Retrospective: Was Fifty Shades Of Grey Really That Bad?


Based on the much-maligned but hugely popular novel by E.L. James, the first Fifty Shades Of Grey movie hit cinemas in February 2015, and caused a storm around the world.

Yet reviews for the film were scathing and it’s become a running joke in film circles in recent years. But if we take another look back, was Fifty Shades Of Grey really that bad?

The Statistics

Looking purely at the numbers, we can draw clear conclusions about what most people thought about Fifty Shades.

On the one hand, critics annihilated the film in their reviews, as it ended up with a rotten 25% rating on Rotten Tomatoes, along with an extremely mediocre 46% on Metacritic. Meanwhile, it won no less than 5 awards at the Golden Raspberry Awards that year, taking home the joint top prize for Worst Picture.

With those reviews, it’s no wonder that Fifty Shades is a laughing stock to this day. But as we know, critical reception doesn’t tell the whole story.

Fifty Shades Of Grey was a massive box office hit. It made $571m at the international box office (the highest-grossing R-rated film of all time up to that point), and broke countless records along the way.

The hype for the film was palpable, almost like a piece of event cinema that only comes around once in a generation. And given the popularity of the original novel, there was clearly an audience willing to buy into that hype.

Also, if you look at audience reviews, there’s a clear discrepancy between male and female viewers. On IMDb, men on average gave Fifty Shades 3.8/10, whereas women were a whole point higher – at 4.8/10.

That’s not stellar, but neither is it in the territory of truly atrocious cinema. And after all, Fifty Shades has a clear audience, and it seems from all the numbers that it did a pretty good job of satisfying them.

So What’s So Bad About It?

Even with that massive box office success and relative audience popularity, you’d be hard pressed to find someone who genuinely thinks Fifty Shades Of Grey is a masterpiece.

Much like the novel that it’s based on, the film was controversial for its portrayal of an abusive relationship, all the while depicting its female lead, Anastasia Steele, buckling almost entirely under the pressure of a controlling partner in Christian Grey.

Fantasies and niche interests aside, it’s hardly the most inspiring story, even though the film does end on a rather more hopeful cliffhanger.

What’s more is that, despite the excitement surrounding the film’s risqué, erotic nature, Fifty Shades Of Grey is really rather tame.

It tries to excite with moments of explicit and kinky intimacy, but it’s nothing you won’t see in many other films. Only without any real emotional depth, those sex scenes are just a lot more boring.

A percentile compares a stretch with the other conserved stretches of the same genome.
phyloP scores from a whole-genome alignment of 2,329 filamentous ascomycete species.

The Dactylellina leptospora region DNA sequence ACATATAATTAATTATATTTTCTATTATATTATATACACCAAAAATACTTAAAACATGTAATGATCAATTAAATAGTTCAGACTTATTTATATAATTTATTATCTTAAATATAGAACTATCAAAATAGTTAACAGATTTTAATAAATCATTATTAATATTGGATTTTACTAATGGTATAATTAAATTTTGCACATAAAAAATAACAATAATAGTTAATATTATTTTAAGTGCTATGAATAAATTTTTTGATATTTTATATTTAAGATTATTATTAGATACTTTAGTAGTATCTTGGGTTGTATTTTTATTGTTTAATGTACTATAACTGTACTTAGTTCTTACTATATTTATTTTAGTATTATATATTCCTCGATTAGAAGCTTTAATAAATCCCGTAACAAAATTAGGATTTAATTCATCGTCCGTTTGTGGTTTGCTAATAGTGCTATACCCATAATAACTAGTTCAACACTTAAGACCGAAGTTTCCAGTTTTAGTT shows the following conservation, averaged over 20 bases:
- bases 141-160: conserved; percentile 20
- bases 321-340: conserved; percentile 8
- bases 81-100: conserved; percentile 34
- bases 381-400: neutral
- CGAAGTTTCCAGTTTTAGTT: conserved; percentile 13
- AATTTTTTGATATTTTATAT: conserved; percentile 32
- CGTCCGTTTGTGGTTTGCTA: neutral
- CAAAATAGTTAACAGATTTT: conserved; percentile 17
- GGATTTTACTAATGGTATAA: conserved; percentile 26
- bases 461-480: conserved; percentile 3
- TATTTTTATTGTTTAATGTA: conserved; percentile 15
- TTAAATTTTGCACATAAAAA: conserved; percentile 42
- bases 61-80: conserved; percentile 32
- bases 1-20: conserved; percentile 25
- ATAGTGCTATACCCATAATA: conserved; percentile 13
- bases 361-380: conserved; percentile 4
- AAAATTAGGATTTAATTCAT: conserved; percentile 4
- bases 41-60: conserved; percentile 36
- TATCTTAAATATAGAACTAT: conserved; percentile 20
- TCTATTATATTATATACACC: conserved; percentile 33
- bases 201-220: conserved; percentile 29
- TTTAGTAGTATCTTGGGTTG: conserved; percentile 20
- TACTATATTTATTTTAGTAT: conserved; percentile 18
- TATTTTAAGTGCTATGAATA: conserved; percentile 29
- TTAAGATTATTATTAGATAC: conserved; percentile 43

And that’s one of the biggest and most consistent criticisms of Fifty Shades Of Grey: it’s a boring film. Originally written as a work of Twilight fan fiction, the film is based on equally dull source material, and does little to bring genuine emotional power and intensity to the table.

Running for an overlong 125 minutes, Fifty Shades is trivial at best, and laughably bad at worst. It takes itself too seriously, and seems to expect you to get excited about a story that, in reality, is anything but thrilling.

Is There Anything Good About It?

Well, yes. Fifty Shades Of Grey isn’t a masterpiece, but it has most of the ingredients needed to make a good film.

Above all, it’s one of the sleekest, coolest-looking films you’ll ever see. Despite its terrible plot, director Sam Taylor-Johnson injects the film with a unique and striking sense of elegance, using slick silver and grey motifs all the way through in a memorable and satisfying manner.

Also, Fifty Shades Of Grey has a really entertaining and memorable soundtrack. Beyoncé’s re-recording of “Crazy In Love” was a hit in the trailer, and works brilliantly in the film.

Meanwhile, a number of other erotic remixes of hit songs saw the film pick up nominations at both the Golden Globes and the Oscars, for Ellie Goulding’s “Love Me Like You Do” and The Weeknd’s “Earned It” respectively.

So, while the film’s screenplay is roundly terrible, on the surface, Fifty Shades Of Grey isn’t half-bad. It’s a well-made, well-directed and enjoyably sleek film with a memorable and unique atmosphere.

The performances from Dakota Johnson and Jamie Dornan leave a little to be desired, but there’s little to work with in such a poor screenplay.

Still, director Sam Taylor-Johnson pulls out all the stops to make the film as good as it can be, and does a rather good job – before pulling out of the series ahead of the sequels.

And with all that, it’s fair to say that Fifty Shades Of Grey isn’t all that bad. Its reputation is a running joke, but if you go back and look at the film, there’s a lot more to appreciate than you might expect.

What About The Sequels?

What, Fifty Shades Darker and Fifty Shades Freed?

They really were bad. Steer clear.


About Author

The Mad Movie Man, AKA Anthony Cullen, writes articles and reviews about movies and the world of cinema. Since January 1st, 2013, he has watched and reviewed a movie every day. This is the blog dedicated to the project: